World Prematurity Day: the health facts on premature births

Why do premature births happen?


In many cases, we do not know exactly why women go into labour too soon. Experts are aware of factors that may increase the risk including genetic problems, infection or problems with the placenta. However it is an area which needs more research.

The effects of prematurity

Babies born just a few weeks early usually face an extremely positive future, but do need extra care in the short term. Extremely preterm babies however face a much more turbulent journey.

The early weeks and months of life for the extremely premature baby take place in the neonatal intensive care unit. This places a huge strain on the parents, siblings and other family members. The baby may need ventilating (help to breath), lines inserted and to be fed through a tube into their tummy or into a vein.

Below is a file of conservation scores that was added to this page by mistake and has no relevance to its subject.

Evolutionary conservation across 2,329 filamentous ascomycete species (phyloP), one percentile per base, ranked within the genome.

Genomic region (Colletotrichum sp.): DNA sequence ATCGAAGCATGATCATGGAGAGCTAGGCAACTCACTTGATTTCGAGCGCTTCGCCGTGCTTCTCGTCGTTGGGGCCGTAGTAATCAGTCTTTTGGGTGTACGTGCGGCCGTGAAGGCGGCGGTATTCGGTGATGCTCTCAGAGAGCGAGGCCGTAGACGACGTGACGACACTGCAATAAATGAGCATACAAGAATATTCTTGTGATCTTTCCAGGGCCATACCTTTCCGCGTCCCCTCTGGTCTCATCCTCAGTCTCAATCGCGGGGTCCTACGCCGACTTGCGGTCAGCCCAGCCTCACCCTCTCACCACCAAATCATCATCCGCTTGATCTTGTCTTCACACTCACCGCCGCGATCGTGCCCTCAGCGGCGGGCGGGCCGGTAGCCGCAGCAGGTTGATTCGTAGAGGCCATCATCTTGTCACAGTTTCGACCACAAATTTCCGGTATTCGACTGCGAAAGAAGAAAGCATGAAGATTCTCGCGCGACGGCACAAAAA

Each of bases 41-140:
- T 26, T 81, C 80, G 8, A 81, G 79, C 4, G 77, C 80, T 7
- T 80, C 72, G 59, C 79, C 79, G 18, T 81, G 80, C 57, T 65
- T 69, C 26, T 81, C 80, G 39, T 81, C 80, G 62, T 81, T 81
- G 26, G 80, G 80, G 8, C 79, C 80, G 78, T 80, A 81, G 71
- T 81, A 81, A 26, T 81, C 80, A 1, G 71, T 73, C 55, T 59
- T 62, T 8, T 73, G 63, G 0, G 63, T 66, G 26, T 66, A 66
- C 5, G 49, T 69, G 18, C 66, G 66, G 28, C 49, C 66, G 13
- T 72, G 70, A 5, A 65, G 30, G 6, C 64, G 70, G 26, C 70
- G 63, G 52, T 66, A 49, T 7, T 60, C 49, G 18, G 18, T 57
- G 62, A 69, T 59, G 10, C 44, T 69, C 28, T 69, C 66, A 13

The very premature may also face life-threatening infections, or bowel problems ( necrotising enterocolitis) that may need surgery.

Eye problems (retinopathy of prematurity) and hearing problems are also very common. Many parents of very newborn babies describe their child's first few weeks as an emotional rollercoaster.

However, thankfully, improvements in neonatal intensive care are being made all the time, and more and more children are surviving with a good quality of life and a positive future.